Reza, best known for her play Art, not surprisingly offers a first novel with the same theatrical quality. The book reads like a one-man show, featuring a monolog delivered by an elderly French gentleman who is both thinking out loud and speaking with various people from his life, including his itinerant son, his lovers, and the friends who have passed on before him. At the end of his life, he's confounded by his wayward son's "happiness" (which he sees as resignation and sloth) and reflects on how close he himself may have come to achieving that blissful state, ultimately wondering what, indeed, it is. The book, while not lacking in wit or some measure of insight, nevertheless feels more like an open-ended character sketch for a future stage production than a complete novel. A slight and curious work that will garner most of its readership from those familiar with the playwright. Purchase accordingly.-Marc Kloszewski, Indiana Free Lib., PA Copyright 2002 Cahners Business Information.
Kirkus Reviews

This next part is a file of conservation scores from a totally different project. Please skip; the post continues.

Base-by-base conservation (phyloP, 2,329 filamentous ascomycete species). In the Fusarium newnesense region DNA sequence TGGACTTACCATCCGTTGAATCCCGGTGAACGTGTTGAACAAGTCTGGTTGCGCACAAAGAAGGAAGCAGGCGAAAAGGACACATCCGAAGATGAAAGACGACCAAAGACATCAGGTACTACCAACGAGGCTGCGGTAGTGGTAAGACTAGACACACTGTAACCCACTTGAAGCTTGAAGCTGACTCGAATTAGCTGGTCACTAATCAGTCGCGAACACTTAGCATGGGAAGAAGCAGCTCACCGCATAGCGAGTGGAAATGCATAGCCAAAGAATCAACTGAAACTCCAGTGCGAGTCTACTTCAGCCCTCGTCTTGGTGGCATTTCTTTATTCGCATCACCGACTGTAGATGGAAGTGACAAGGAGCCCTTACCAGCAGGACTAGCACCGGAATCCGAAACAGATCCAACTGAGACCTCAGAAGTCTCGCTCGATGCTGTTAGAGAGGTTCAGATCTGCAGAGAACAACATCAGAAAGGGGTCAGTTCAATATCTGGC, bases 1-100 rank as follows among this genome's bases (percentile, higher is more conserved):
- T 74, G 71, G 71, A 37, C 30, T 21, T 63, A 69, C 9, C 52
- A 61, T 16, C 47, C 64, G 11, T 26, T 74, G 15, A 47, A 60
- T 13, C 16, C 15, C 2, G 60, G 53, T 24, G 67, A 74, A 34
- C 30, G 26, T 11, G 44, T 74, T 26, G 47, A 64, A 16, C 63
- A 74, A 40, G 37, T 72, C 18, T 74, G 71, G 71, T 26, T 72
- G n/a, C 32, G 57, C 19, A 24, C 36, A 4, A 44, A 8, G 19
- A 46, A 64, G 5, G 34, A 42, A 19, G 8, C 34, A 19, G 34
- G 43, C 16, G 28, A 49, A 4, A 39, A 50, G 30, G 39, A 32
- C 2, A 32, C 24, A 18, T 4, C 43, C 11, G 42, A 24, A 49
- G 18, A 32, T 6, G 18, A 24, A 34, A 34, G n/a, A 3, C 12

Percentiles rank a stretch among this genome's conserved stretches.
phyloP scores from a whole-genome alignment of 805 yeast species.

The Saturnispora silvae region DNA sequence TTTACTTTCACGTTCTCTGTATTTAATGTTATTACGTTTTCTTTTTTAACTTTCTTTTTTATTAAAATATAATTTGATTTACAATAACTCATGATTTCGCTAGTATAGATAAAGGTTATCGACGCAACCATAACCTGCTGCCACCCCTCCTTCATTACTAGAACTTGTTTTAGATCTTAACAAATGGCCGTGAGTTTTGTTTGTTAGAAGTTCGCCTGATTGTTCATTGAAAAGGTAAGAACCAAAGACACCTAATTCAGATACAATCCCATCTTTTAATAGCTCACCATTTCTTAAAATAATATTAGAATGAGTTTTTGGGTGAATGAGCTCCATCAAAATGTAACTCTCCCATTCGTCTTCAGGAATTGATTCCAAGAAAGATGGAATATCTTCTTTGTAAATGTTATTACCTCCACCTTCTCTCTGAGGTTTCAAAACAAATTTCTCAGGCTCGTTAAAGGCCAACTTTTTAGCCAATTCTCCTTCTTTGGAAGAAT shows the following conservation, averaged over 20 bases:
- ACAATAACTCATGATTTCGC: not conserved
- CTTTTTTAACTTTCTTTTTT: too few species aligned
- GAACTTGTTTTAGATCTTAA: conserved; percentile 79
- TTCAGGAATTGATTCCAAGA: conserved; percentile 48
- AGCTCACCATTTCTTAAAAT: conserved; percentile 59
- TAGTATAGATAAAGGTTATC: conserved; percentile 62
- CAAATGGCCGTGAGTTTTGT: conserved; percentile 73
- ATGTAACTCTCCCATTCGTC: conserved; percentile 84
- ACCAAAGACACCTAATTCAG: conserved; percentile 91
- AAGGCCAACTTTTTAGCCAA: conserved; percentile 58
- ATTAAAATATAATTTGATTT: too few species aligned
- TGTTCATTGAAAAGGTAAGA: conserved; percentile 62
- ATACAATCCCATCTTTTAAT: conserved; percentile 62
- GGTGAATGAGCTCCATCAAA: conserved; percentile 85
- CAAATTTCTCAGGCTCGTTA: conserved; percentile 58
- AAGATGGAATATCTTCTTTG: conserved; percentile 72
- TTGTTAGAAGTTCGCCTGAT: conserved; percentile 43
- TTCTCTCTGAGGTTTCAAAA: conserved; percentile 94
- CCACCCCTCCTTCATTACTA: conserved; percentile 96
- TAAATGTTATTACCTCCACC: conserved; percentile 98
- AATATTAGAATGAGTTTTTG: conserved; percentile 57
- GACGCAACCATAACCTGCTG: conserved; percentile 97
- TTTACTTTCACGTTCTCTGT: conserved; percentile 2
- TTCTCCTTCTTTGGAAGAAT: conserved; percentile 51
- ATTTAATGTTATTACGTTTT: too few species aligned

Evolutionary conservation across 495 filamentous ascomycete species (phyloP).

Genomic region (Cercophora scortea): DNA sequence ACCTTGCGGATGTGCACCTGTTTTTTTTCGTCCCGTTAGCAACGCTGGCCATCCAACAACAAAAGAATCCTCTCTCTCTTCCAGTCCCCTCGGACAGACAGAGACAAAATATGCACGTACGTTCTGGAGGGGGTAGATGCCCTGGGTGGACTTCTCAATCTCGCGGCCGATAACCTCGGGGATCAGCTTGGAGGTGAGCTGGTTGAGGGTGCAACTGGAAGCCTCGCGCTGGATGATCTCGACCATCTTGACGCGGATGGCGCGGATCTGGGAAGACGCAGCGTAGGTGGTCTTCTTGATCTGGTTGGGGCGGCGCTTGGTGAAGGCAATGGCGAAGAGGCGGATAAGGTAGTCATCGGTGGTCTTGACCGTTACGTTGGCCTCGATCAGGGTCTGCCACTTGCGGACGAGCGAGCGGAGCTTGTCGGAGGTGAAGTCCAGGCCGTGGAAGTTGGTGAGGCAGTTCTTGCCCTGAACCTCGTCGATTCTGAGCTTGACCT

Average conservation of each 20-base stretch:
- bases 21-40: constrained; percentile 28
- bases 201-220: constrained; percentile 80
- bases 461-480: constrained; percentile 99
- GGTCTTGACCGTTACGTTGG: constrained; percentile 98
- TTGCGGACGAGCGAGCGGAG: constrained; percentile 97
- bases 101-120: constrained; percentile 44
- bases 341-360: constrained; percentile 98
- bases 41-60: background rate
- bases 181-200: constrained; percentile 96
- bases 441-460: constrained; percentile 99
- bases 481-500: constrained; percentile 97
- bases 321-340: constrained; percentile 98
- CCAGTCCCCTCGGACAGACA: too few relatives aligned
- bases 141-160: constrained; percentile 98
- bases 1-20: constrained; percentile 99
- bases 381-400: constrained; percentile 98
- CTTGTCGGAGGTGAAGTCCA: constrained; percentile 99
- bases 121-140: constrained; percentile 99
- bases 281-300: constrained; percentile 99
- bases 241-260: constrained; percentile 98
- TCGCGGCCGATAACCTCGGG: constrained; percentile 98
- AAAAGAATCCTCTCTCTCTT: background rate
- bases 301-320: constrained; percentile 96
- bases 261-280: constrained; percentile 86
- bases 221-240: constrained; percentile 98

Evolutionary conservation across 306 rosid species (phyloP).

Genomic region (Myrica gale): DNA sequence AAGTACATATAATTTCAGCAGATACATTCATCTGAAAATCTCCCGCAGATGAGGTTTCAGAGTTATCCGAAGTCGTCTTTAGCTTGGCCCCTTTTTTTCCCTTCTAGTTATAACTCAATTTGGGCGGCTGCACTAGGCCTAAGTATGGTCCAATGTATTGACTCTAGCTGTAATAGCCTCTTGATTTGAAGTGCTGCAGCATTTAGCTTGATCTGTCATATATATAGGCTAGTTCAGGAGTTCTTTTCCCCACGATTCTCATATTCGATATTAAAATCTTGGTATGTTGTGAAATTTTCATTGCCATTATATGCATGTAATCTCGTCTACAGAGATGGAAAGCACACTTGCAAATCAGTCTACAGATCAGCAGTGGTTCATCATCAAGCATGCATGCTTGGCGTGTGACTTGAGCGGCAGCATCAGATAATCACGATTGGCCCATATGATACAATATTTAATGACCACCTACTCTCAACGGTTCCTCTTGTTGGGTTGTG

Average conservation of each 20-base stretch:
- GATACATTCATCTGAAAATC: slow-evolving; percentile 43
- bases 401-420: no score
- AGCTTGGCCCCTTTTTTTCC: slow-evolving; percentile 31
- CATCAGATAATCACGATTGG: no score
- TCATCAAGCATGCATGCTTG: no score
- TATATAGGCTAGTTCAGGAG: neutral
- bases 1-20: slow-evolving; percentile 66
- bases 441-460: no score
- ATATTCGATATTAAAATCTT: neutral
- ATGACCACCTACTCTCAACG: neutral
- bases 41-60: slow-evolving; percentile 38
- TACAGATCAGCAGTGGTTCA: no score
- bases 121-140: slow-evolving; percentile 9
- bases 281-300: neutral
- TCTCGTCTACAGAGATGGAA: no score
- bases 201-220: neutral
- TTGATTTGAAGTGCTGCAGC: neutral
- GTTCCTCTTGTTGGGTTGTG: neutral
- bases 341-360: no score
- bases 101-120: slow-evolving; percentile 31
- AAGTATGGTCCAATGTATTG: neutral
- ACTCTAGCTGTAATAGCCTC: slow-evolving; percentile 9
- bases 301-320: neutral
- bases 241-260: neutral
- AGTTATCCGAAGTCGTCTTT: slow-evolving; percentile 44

A somewhat lugubrious debut from French playwright Reza (the Tony Award-winning Art). In the tradition of Mauriac, Reza has created an intensely interior work, essentially a long monologue by an old man who looks over the events of his life as he faces the prospect of death and eternity. Samuel, the narrator, is a Parisian Jew who spent most of his life in the garment trade and did quite well. He keeps an apartment in town but spends more of his time in the country, in the home of Nancy, his second wife. His daughter is married to a dutiful but unimaginative pharmacist, and they have a baby boy-the narrator's only grandchild. Samuel's son is on a "sabbatical" year abroad, wandering from Mombasa to Kuala Lumpur to God-knows-where, and Samuel addresses much of his meditation to him, wondering what he is going to do with his life and when he is going to find some direction. An avid gardener, Samuel meets Genevieve Abramowitz, an old friend, at a flower show in Paris one day and proceeds to spend the rest of the day with her. As they reminisce about old friends and lovers (this is Paris, after all), Genevieve tells him how she "killed" their mutual friend Leo Fench (who had been Genevieve's lover) by dropping him for another man. Samuel, for his part, recalls a long affair he had with Marisa Botton, the wife of one of his clients in Rouen. Cantankerous, rude, and cheap, Samuel is not the sort who inspires love easily, but his long confession, although seemingly pointless at times, succeeds in humanizing him and opens his heart to a degree that one rarely finds in first-person narratives. By the end, he has become more sympathetic than one could have expected. Touching and honest, butunsatisfying all the same: Samuel's monologue seems, not surprisingly, to be written more for the stage than the page.